Startup lands $23M to upcycle CO2 into plane fuel

OXCCU raised the Series A from investors including United Airlines, one of many airlines investing in sustainable aviation fuel” as pressure to curb emissions mounts.
By Maria Gallucci

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A silver plane flies in the sky against a backdrop of a light blue sky and fluffy white clouds
(John McArthur/Unsplash)

Airplanes generate copious amounts of carbon dioxide emissions every time they fly. A startup in Oxford, England is working to turn that CO2 back into jet fuel, potentially creating a cleaner way to power the highly polluting, hard-to-decarbonize aviation sector.

On Tuesday, OXCCU said it raised nearly $23 million in Series A financing to take its technology out of the laboratory and into a demonstration plant. Venture capital firm Clean Energy Ventures led the round, which included participation from the venture arms of Saudi Aramco, Eni and United Airlines. The Chicago-based airline launched a $100 million fund in March to support startups developing alternative jet fuels.

People are desperate for this — they want to be able to fly without climate impacts,” Andrew Symes, CEO of OXCCU, told Canary Media. (The company’s name is pronounced Ox-C.C.U.”)

Globally, aviation accounts for about 2.4 percent of annual CO2 emissions, though flying may be responsible for 4 percent of overall global warming when other factors are included.

Facing mounting pressure from regulators, environmental groups and passengers, major airlines are increasingly investing in sustainable aviation fuel” to begin displacing the petroleum-based kerosene that dominates the skies. Companies are also developing hydrogen-powered jets and electric planes, though the technologies are expected to power mainly short-haul and regional flights.

Nearly all of the world’s so-called SAF comes from animal fats and used cooking oil — which remain in extremely limited supply and are fueling concerns of unintended knock-on climate hazards. OXCCU is among the growing number of companies that are pursuing alternatives to burger grease and french-fry oil. Another such firm, New York–based Air Company, recently inked a $65 million deal with the U.S. Department of Defense to capture CO2 on military bases and turn it into jet fuel.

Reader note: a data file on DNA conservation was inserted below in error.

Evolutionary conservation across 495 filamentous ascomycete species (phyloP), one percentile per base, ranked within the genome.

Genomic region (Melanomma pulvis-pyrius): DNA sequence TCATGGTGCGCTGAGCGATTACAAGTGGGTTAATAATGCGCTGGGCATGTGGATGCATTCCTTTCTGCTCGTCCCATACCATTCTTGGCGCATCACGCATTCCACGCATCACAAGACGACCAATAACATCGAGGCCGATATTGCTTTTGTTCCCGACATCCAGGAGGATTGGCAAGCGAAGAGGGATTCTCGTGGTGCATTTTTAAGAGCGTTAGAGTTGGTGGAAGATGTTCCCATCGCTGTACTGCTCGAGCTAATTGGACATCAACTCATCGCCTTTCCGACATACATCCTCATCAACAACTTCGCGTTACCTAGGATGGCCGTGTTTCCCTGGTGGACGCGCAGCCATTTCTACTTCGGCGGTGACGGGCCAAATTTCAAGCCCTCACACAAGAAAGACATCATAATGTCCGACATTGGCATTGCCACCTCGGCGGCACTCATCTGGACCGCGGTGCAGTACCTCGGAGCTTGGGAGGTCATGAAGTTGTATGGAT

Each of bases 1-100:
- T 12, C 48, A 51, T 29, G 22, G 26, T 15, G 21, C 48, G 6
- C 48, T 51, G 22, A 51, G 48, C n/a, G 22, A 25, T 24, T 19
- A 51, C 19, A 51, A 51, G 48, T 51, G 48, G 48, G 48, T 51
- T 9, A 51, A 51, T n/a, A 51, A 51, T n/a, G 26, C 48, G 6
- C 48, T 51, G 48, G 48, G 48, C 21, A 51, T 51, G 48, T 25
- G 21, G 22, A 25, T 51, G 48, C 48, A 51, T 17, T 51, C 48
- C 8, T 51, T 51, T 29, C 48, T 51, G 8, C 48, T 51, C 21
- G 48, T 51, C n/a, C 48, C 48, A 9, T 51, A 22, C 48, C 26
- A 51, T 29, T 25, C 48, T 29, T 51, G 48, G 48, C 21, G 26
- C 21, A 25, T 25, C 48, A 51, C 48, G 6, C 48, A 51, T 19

Sustainable aviation fuel is the best tool we have to decarbonize air travel, but we continue to face a significant supply shortage,” Michael Leskinen, president of United Airlines Ventures, said in a Tuesday press release. He said that OXCCU’s technology has the potential to resolve our supply chain problem by using CO2 as a feedstock to produce fuel.” 

Four people stand inside an airport hangar with a small white plane behind them.
OXCCU's leadership team stands inside a hangar at London Oxford Airport. From left to right: Tiancun Xiao, founder, CTO and managing director; Naomi Wise, interim CFO; Andrew Symes, founder and CEO; and Jane Jin, founder and COO. (OXCCU)

OXCCU spun out of the University of Oxford’s Chemistry Department in 2021, shortly after scientists reported early results of their organic combustion method.” Fuel production happens in a stainless steel reactor. In a single-step process, engineers use an iron-based catalyst and apply heat — around 350 degrees Celsius, or 662 degrees Fahrenheit — to convert carbon dioxide and hydrogen into a usable liquid. Burning the fuel in jet engines will still emit CO2, but ideally, the company’s process will remove more carbon from the atmosphere than planes produce.

Symes declined to say how much fuel OXCCU expects to produce at its demonstration plant but noted that the facility will be key to proving that our catalysts work at scale for long periods of time.” The plant is now under construction at the private London Oxford Airport and is slated to be up and running next year. Soon after that, the company plans to build a second, larger demonstration plant before launching its first commercial facility in the coming years.

Currently, the company gets its supplies of CO2 and hydrogen from conventional sources. Eventually, in order to reduce the life-cycle emissions associated with making the jet fuel, OXCCU intends to source green” hydrogen made from renewable electricity and water, as opposed to fossil gas production, which is how most hydrogen is sourced today. Carbon dioxide could come from the flue gases of steel mills and ethanol plants, or be scrubbed from the sky using direct air capture.

All I will say is that we have a path to get there,” Symes said. We know that ultimately, in order for this to be relevant [for the climate], we’re going to have to do this at very large scales.”

Maria Gallucci is a senior reporter at Canary Media. She covers emerging clean energy technologies and efforts to electrify transportation and decarbonize heavy industry.